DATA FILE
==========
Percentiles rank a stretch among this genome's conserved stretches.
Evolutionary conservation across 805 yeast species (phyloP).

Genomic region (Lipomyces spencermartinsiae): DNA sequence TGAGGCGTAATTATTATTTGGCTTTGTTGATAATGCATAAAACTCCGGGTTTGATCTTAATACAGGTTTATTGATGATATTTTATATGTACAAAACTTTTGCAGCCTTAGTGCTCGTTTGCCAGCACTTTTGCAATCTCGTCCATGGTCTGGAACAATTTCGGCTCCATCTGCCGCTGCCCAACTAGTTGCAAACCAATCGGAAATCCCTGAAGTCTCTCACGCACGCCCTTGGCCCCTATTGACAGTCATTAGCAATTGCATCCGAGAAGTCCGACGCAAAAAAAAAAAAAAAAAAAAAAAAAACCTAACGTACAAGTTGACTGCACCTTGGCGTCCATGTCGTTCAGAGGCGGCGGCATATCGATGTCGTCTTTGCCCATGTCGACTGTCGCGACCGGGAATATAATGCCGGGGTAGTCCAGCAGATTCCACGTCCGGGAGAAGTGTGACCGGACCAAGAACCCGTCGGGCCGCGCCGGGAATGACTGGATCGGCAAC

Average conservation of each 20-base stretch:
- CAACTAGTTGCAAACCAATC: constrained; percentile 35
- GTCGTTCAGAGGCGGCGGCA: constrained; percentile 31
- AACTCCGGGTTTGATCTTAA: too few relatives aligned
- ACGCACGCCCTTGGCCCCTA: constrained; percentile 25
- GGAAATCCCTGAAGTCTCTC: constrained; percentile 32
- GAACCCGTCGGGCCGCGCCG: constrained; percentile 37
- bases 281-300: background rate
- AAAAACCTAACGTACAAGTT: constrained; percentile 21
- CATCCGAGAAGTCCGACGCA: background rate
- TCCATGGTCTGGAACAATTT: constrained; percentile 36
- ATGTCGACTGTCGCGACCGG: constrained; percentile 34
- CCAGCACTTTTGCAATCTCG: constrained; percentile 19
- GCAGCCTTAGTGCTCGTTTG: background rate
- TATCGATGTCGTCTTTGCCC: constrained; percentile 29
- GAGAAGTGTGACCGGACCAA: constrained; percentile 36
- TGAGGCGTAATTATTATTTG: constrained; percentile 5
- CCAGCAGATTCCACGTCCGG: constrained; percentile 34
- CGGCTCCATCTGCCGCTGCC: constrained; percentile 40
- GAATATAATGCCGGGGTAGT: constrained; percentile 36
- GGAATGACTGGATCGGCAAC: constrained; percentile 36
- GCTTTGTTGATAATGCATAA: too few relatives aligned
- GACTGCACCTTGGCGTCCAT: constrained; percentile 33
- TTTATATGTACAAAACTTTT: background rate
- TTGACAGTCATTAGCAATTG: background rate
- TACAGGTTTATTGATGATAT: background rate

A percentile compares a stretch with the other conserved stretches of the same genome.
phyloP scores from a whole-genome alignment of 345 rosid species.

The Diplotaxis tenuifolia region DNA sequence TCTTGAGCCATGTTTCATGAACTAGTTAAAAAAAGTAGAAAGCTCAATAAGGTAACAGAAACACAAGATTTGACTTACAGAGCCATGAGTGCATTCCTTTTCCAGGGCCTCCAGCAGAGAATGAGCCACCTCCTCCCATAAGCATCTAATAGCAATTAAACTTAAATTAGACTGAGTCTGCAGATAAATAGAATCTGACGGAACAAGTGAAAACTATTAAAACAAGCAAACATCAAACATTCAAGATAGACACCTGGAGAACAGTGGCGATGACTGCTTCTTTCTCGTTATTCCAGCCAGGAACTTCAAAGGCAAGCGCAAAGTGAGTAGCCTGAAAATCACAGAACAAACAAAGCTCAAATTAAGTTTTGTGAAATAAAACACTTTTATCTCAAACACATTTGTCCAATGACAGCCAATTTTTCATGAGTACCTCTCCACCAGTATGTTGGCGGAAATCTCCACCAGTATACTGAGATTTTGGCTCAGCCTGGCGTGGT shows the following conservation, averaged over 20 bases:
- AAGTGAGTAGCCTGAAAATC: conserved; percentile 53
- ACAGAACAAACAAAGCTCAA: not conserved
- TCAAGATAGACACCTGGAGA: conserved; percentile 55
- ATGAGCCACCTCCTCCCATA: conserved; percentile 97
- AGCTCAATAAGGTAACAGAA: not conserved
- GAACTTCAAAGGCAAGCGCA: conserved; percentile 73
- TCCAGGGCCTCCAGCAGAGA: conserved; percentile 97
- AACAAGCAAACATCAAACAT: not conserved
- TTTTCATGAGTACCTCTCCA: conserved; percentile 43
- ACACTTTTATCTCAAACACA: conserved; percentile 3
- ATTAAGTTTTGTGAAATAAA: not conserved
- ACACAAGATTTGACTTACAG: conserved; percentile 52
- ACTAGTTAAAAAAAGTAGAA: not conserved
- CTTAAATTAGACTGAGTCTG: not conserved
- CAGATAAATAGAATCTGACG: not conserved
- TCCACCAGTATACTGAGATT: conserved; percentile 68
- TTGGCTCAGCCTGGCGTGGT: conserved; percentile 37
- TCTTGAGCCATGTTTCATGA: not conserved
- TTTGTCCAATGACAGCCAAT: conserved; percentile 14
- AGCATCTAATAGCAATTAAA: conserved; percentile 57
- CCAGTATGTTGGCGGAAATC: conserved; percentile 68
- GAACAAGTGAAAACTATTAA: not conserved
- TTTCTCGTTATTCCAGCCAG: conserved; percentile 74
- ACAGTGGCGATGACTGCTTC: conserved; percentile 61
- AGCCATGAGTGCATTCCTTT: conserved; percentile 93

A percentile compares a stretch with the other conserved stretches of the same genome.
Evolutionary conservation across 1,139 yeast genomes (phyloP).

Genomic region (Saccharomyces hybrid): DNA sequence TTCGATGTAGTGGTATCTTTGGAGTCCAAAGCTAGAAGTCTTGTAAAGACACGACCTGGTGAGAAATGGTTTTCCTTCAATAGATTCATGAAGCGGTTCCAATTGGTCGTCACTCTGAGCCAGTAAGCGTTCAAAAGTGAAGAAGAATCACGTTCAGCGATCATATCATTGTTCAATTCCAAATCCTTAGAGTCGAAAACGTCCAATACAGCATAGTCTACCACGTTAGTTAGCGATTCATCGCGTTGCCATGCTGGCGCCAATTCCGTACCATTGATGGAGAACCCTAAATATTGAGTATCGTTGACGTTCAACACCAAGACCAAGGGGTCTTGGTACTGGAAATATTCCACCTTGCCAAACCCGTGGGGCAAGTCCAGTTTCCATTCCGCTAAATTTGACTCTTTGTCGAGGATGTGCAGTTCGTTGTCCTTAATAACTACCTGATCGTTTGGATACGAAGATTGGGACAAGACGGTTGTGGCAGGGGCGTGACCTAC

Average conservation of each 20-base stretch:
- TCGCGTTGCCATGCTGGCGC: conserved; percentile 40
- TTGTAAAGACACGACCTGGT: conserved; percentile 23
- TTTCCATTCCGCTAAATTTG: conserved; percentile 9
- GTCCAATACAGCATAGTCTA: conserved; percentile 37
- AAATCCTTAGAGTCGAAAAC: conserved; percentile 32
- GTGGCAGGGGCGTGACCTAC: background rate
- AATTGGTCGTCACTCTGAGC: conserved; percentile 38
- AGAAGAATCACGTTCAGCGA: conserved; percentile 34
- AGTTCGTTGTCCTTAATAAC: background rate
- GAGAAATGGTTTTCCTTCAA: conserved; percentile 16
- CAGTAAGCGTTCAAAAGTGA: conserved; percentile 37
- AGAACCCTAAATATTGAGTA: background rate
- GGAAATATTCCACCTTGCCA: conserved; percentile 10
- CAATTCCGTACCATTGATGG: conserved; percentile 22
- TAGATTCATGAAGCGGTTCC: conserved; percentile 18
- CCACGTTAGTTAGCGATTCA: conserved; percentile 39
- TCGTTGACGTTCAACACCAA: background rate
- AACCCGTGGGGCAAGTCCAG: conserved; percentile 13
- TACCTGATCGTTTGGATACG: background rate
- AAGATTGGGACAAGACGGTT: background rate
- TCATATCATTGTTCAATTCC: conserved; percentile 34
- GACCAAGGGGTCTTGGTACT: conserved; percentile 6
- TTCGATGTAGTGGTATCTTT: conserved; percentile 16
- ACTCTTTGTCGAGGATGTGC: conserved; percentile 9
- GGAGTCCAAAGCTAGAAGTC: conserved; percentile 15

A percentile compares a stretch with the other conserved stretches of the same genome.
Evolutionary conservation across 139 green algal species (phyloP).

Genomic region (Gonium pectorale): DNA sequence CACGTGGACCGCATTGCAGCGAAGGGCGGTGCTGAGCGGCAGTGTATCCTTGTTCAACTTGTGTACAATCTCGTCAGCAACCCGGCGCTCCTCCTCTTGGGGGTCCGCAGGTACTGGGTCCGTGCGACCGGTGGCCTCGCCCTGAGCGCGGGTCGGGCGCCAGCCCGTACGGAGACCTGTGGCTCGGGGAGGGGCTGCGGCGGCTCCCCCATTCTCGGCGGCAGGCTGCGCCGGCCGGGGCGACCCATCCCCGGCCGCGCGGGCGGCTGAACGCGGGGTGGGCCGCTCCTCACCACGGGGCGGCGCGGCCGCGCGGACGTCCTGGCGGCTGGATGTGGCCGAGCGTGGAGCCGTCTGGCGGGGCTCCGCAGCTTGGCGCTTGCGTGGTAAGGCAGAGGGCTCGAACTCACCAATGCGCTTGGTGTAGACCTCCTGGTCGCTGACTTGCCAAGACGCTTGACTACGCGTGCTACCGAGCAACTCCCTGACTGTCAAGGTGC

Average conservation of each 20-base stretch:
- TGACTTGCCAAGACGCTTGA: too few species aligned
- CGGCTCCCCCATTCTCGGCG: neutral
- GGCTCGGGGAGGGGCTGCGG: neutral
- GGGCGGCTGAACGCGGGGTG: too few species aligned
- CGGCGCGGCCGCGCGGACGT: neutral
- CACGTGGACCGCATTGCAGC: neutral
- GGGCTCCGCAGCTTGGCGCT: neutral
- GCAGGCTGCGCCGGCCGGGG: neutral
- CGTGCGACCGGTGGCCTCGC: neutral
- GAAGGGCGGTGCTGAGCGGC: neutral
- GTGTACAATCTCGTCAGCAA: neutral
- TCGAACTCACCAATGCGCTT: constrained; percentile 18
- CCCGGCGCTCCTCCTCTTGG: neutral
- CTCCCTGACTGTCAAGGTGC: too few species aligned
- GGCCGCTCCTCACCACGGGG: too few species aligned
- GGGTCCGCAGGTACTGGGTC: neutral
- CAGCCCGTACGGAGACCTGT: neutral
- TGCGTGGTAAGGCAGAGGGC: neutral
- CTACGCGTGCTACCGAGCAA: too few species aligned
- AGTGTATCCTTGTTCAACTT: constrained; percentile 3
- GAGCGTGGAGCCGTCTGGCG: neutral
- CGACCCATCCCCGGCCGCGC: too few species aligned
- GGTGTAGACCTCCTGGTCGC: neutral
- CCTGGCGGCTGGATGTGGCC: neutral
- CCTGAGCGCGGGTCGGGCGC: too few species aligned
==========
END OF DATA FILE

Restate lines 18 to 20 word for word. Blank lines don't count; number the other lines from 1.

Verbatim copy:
- TATCGATGTCGTCTTTGCCC: constrained; percentile 29
- GAGAAGTGTGACCGGACCAA: constrained; percentile 36
- TGAGGCGTAATTATTATTTG: constrained; percentile 5